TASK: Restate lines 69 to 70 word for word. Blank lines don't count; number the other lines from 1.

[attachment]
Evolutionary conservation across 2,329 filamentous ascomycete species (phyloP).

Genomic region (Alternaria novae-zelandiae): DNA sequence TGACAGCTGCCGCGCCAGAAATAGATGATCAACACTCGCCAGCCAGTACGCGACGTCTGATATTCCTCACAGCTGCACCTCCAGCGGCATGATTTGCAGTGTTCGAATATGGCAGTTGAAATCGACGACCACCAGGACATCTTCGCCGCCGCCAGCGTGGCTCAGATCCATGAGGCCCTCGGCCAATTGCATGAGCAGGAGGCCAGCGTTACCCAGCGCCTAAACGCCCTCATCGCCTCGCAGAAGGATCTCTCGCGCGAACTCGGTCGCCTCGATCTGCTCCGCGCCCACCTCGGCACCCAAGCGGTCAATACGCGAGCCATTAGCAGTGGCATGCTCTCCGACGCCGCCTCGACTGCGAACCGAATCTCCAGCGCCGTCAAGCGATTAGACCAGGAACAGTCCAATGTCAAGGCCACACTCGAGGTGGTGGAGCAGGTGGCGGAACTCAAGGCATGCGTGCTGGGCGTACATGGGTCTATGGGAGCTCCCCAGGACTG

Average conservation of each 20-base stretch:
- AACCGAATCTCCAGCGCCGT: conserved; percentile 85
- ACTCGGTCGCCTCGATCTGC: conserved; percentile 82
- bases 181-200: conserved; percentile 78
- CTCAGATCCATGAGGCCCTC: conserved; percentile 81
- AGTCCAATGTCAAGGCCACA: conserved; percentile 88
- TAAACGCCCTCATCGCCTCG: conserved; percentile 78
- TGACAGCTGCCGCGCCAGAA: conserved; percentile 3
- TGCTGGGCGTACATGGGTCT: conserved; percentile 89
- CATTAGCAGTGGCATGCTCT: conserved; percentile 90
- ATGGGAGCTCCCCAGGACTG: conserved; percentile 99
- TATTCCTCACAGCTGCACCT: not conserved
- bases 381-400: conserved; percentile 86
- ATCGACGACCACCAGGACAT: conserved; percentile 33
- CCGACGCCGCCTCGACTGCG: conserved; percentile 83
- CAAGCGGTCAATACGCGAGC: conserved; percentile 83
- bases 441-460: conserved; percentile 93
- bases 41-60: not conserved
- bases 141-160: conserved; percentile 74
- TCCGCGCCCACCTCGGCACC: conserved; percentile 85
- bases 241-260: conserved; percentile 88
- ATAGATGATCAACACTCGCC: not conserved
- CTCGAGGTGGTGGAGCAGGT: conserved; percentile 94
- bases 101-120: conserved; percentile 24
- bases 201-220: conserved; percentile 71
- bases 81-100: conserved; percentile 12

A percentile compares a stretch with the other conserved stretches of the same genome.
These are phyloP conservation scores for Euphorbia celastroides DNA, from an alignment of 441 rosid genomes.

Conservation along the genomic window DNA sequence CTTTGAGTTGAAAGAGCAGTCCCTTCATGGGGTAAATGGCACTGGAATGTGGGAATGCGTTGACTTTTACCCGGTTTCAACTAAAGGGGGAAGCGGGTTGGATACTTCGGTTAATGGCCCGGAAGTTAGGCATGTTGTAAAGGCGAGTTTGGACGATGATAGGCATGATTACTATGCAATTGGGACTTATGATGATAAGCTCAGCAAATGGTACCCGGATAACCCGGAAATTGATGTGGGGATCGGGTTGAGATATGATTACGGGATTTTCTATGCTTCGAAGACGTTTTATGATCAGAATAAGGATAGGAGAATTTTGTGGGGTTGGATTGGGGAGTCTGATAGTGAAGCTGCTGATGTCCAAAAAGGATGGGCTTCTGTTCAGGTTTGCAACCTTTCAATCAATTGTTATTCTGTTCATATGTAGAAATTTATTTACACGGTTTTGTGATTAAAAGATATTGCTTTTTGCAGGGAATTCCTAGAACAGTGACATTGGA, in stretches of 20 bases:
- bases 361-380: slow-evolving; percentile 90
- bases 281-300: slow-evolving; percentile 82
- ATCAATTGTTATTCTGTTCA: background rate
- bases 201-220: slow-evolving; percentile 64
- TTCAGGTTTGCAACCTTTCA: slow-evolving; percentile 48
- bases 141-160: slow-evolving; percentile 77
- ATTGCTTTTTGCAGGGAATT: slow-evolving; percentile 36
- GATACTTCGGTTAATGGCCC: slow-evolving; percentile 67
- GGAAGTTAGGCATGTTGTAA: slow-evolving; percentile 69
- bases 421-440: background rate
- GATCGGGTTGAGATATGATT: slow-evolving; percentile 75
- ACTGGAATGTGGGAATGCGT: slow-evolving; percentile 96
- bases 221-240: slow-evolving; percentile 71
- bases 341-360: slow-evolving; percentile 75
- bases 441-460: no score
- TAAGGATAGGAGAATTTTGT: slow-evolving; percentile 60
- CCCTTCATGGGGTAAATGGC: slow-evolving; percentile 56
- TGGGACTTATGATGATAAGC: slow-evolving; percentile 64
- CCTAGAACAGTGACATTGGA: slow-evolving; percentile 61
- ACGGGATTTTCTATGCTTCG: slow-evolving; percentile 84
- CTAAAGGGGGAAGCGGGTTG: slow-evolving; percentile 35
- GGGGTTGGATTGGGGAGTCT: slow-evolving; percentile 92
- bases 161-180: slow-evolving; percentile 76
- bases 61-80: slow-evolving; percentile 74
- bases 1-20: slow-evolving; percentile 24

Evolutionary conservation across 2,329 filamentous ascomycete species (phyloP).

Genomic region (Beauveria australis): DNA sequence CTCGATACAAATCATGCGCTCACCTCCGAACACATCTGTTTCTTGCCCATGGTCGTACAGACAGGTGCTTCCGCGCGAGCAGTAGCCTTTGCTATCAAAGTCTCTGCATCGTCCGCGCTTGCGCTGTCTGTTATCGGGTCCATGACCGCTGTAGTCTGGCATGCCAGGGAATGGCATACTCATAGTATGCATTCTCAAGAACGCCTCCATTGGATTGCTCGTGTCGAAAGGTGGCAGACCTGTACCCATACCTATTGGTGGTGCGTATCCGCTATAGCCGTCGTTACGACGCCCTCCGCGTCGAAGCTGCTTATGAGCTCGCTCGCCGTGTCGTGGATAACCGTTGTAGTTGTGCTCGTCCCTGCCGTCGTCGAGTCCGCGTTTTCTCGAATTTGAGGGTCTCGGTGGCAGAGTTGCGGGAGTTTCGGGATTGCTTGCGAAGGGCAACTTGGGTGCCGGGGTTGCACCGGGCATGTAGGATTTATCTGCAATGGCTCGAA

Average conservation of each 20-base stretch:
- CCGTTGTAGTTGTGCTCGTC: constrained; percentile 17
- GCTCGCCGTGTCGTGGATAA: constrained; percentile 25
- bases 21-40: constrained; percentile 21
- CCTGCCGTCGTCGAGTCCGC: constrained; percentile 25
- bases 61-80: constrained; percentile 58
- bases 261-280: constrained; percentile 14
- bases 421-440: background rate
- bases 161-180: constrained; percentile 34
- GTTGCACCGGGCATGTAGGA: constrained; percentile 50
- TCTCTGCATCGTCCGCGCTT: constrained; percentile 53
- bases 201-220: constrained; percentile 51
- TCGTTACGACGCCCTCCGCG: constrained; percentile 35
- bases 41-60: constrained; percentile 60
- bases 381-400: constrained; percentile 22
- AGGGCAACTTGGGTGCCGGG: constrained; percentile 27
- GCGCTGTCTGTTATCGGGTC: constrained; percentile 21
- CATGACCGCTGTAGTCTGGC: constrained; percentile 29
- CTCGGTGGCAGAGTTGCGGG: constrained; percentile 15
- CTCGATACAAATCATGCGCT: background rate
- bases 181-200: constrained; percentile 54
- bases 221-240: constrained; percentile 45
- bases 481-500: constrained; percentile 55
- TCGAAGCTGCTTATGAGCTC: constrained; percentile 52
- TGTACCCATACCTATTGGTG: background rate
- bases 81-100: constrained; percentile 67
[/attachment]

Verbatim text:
- TCTCTGCATCGTCCGCGCTT: constrained; percentile 53
- bases 201-220: constrained; percentile 51